Mission Overview

This was the ninth dedicated rideshare mission organized by SpaceX. The Transporter flights provide a consistent cadence of rideshare opportunities to the popular SSO destination, with several flights per year. Beginning in 2024 these will be joined by the Bandwagon missions to a mid-inclination orbit.

Payloads range in size from picosatellites of less than a kilogram that are only a few centimeters on a side to satellites massing a couple hundred kilograms. There are a wide variety of CubeSat sizes being launched. The larger 16U size is becoming more common now, with at least five of them on board this mission from several manufacturers. There is also an unusual 4U size built by Spire.

The volume of CubeSats is usually given in units — “U” — of 10 by 10 by 10 centimeters. For example, a 6U CubeSat would measure 10 by 20 by 30 centimeters. The volume of PocketQubes is usually given in P units of 5 by 5 by 5 centimeters, so a 2P PocketQube measures 5 by 5 by 10 centimeters.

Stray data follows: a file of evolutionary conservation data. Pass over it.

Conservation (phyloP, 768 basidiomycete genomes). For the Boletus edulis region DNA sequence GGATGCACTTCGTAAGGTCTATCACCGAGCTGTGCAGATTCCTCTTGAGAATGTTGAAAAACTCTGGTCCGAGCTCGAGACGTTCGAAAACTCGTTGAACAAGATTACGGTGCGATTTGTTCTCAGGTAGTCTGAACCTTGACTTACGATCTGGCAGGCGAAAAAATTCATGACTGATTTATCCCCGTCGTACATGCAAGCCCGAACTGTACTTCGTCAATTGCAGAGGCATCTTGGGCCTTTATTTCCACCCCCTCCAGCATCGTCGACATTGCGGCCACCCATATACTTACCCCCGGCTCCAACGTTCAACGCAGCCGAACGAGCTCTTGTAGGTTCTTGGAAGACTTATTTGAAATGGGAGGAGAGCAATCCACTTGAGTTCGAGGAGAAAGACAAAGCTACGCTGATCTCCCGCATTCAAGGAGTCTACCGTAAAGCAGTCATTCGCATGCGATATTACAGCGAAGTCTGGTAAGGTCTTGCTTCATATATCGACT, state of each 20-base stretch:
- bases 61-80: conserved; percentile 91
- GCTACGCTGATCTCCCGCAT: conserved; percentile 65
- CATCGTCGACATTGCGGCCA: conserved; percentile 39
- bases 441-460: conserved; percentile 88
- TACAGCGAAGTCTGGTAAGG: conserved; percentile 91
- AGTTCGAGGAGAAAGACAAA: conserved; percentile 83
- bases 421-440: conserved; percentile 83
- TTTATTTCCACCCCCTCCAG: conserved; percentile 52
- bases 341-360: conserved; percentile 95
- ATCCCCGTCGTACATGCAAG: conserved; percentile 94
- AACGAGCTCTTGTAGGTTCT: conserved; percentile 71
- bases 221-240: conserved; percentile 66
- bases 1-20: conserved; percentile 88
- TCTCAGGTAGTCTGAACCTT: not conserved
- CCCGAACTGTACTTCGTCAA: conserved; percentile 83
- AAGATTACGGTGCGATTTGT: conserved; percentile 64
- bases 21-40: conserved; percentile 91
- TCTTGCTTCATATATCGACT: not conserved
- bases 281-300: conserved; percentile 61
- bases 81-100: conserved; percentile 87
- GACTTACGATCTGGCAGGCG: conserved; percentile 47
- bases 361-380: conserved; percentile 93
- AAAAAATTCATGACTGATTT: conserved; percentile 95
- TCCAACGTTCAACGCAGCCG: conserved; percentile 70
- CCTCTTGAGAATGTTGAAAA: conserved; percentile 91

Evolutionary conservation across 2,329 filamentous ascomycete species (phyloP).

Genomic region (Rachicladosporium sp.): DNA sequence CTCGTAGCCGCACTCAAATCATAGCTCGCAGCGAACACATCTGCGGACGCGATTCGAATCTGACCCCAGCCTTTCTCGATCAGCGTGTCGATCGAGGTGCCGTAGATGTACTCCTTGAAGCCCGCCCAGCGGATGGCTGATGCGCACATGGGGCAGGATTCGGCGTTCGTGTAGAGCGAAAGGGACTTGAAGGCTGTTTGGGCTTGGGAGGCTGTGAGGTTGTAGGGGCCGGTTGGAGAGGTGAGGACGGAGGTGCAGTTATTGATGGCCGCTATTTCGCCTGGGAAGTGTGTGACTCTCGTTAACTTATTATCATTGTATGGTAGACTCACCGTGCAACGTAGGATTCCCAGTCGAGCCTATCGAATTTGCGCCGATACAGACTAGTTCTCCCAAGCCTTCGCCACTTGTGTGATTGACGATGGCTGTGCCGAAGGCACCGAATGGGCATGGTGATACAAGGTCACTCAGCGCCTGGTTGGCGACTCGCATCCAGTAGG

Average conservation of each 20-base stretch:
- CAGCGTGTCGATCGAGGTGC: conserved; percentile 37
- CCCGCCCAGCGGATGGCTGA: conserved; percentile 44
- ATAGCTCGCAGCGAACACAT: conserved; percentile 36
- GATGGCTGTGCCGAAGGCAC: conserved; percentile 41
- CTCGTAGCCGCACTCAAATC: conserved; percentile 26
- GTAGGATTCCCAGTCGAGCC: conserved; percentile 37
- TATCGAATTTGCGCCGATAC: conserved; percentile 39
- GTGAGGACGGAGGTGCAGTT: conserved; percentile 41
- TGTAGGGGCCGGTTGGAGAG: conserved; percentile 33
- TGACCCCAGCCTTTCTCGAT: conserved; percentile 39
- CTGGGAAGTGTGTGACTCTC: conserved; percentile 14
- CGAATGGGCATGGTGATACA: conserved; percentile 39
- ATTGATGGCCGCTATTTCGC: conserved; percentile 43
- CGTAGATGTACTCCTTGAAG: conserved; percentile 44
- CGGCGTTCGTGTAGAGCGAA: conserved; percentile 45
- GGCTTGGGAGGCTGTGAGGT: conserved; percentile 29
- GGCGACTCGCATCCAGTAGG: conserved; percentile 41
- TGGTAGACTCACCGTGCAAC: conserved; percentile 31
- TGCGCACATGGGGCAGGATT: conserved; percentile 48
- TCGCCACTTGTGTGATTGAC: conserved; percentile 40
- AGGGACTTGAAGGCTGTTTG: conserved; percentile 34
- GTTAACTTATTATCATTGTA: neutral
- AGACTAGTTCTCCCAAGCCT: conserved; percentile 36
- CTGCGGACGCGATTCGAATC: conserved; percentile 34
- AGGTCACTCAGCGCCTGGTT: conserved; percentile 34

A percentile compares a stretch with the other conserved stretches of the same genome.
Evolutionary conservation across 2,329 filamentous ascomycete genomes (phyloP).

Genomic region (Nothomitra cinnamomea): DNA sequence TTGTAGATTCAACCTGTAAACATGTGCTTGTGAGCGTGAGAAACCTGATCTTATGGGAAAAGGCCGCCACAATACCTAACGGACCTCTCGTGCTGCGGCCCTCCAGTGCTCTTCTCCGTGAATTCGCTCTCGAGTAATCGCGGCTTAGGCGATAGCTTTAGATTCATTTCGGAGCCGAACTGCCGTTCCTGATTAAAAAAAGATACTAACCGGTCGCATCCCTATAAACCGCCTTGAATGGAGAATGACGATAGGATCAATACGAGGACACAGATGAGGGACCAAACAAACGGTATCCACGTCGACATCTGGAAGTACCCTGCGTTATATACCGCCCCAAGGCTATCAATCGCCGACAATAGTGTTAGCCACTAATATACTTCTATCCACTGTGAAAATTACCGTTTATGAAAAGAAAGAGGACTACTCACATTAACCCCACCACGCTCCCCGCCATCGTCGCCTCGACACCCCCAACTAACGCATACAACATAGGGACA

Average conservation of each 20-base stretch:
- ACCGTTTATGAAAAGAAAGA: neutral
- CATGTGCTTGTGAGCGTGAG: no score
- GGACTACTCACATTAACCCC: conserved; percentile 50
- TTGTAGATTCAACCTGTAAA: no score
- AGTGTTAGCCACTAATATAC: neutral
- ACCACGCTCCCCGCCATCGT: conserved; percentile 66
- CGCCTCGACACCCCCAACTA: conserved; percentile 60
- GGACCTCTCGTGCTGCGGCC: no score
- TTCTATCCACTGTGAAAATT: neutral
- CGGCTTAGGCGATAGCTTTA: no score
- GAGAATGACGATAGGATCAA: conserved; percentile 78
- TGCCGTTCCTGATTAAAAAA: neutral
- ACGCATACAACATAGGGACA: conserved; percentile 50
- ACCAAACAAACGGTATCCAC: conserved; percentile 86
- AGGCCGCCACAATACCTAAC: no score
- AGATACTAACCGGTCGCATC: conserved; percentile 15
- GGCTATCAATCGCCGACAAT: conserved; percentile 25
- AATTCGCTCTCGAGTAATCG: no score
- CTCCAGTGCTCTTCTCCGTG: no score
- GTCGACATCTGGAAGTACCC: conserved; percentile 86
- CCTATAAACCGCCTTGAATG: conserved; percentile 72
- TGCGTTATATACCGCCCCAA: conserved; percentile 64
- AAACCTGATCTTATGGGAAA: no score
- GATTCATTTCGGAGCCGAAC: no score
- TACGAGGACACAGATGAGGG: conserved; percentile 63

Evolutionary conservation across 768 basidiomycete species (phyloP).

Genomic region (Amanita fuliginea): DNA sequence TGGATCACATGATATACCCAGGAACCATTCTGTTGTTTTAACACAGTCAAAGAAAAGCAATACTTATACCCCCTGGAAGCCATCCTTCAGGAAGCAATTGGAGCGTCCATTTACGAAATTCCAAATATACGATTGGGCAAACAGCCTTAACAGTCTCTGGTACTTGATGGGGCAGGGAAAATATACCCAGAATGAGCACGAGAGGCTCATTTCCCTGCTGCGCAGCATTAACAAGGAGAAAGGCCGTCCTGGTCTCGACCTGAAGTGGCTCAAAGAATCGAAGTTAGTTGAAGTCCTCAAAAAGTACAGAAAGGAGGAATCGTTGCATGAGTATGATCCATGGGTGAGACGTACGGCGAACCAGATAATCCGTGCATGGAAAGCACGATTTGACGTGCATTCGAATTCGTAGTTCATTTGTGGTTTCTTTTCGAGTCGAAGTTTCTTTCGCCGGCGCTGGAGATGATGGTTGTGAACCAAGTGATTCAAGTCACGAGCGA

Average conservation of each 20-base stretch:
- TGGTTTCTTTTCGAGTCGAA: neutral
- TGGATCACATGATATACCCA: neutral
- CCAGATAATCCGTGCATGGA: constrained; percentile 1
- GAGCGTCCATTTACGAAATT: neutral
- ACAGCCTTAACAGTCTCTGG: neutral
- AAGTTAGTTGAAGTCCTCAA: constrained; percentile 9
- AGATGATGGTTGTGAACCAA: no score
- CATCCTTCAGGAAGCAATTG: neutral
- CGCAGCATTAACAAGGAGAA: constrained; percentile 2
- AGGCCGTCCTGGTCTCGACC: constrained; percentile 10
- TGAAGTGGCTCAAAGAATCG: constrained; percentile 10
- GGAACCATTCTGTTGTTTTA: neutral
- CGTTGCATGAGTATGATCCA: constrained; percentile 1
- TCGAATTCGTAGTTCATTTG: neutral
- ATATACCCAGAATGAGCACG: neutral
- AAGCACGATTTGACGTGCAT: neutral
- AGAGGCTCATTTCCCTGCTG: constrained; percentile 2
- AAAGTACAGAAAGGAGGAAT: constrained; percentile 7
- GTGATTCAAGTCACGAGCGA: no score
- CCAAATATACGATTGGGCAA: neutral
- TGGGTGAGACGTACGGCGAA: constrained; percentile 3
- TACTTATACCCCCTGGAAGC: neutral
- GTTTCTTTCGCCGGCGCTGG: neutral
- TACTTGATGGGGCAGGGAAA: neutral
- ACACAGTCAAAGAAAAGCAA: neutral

While some rideshare customers deal directly with SpaceX to launch their spacecraft, most of the payloads are handled by launch integrators who buy space on the payload stack and then assemble multiple customers into that space, launching either directly from the launch vehicle’s second stage or on board a separable deployer or space tug that will release payloads at a later time, possibly after adjusting the orbit.

Some of the launch integrators for this flight are Exolaunch supporting 35 satellites including the deployment of 28 CubeSats, Maverick Space handling three CubeSats, SEOPS handling three CubeSats, and Momentus handling four CubeSats. There are three orbital transfer vehicles (OTV) from D-Orbit, Impulse Space, and Exotrail which will release more satellites at later dates.